"The company had refused the union’s first request for a wage increase; but when its employees began quitting their jobs to find employment at a nearby plant, it entered into a voluntary agreement granting the increase. The Board disapproved the wage rise, saying that since there had been no showing that the parties had taken any other steps to solve the manpower problem, there were no grounds other than lack of manpower to support the raised rate."

Here is a company actually wanting to increase employees’ wages to keep them competitive, in direct response to employees’ en masse demand for a raise, yet required by the War Labor Board to dream up a substitute for the compensation demanded.

The tale of Staley Manufacturing Co. may resonate with many present-day employees. An increasing number of present-day workers would prefer to receive higher wages from their employers in lieu of health insurance “benefits” too expensive to enjoy.

Unlike Staley Manufacturing, Co., however, companies today prefer to compensate employees with fringe benefits packages in lieu of simple wages (and many employees share this desire). This is because Congress, in the Revenue At of 1954, created a tax exclusion for employer contributions to employees’ health insurance benefits.


Consequently, assuming one’s income tax rate is 30 percent, “if the employer gave you a dollar in income, and you went out to go buy health insurance with it, you’d only have 70 cents to buy the health insurance,” Wolfram says. “But if the employer bought the health insurance, then you’d get a full dollar of health insurance. So, naturally, that became the dominant way of buying health insurance.”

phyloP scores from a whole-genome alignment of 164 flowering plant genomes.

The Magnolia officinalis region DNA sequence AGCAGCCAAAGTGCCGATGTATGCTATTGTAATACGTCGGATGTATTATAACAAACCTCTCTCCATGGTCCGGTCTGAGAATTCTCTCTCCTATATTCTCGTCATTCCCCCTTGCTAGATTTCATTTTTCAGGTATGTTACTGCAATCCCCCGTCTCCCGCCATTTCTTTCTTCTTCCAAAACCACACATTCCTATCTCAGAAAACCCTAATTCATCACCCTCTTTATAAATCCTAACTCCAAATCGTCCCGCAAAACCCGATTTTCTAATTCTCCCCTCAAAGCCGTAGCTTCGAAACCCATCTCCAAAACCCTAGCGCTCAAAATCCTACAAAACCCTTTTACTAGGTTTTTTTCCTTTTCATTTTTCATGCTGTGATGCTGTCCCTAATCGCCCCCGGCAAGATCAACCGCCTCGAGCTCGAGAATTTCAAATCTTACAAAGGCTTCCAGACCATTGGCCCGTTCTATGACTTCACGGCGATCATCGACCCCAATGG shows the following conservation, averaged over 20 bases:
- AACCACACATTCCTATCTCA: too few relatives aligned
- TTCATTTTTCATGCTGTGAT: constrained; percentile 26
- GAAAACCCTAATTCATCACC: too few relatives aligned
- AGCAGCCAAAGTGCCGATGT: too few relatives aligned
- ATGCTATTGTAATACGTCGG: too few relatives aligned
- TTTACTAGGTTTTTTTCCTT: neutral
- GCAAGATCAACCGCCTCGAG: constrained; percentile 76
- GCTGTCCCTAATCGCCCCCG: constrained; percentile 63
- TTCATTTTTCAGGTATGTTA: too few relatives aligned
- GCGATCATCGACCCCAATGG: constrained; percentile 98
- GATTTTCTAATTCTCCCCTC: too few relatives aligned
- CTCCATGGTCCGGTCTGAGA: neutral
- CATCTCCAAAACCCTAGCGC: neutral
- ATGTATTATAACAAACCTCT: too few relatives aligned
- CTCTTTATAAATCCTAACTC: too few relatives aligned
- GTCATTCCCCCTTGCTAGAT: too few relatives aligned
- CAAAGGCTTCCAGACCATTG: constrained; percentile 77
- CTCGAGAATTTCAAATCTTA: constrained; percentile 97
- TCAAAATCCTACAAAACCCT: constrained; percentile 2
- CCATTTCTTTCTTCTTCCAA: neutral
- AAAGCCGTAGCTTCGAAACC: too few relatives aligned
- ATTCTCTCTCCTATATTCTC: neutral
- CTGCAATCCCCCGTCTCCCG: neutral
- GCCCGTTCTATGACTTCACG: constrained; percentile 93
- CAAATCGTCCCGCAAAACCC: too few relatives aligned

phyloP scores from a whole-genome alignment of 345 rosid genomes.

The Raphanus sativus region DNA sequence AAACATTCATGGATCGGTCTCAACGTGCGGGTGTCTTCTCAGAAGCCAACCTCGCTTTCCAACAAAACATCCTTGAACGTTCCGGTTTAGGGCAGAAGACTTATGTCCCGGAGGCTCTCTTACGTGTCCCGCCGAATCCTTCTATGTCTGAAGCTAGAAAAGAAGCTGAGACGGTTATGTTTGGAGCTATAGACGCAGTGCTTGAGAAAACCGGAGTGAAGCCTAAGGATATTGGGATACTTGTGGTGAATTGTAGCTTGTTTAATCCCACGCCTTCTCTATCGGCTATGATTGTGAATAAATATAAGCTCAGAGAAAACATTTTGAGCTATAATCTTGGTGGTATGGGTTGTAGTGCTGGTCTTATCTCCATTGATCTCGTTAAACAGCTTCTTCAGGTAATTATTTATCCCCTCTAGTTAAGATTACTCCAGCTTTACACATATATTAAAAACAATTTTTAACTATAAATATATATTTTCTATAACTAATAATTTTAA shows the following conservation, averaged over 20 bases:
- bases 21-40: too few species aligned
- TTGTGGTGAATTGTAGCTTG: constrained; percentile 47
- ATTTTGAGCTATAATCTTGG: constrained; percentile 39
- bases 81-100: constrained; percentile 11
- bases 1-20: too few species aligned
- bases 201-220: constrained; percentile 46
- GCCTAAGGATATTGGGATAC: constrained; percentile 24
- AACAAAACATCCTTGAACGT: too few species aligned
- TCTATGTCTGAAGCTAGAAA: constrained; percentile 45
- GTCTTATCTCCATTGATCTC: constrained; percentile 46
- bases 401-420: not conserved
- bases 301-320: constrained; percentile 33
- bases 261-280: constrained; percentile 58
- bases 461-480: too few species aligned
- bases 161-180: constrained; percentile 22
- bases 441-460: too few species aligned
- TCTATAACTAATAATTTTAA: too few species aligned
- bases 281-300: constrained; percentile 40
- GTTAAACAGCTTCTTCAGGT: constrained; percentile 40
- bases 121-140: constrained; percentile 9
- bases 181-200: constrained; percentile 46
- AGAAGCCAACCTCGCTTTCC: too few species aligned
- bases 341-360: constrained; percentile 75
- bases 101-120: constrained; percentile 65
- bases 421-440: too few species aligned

Having securely tied health insurance benefits to employment in the 1940s and especially 1950s, Congress faced growing expectations that the federal government help provide health insurance. For people too old or unable to work, Congress created Medicare and Medicaid in the 1960s, Wolfram says.

Time and increasing dependence on state and federal governments fortified these expectations, culminating in Congress’s strictly partisan passage of ACA in 2009. Obamacare’s market interference, however, surpasses that of predecessor health insurance laws, hearkening back to Roosevelt’s and the War Labor Board’s mandates of the 1940s.

Long before Obamacare, health insurance was aimed at satisfying the demands not of employees but of their employers--the insurers’ true customer, thanks to unintended consequences of the Revenue Act of 1954. Obamacare piled onto this distortion of the market by mandating which health care services insurers must cover; that employers with at least 50 employees working at least 30 hours a week provide insurance benefits; and that most people buy health insurance or pay a tax penalty.


Trump and the Republican-controlled Congress have floated numerous proposals to reshape the country’s health insurance landscape using the federal tax code. As they continue brainstorming ways to manipulate the market through tax credits and deductions, or whether to manipulate the market at all, their guiding rule should be one of less taxation, regulation, and interference.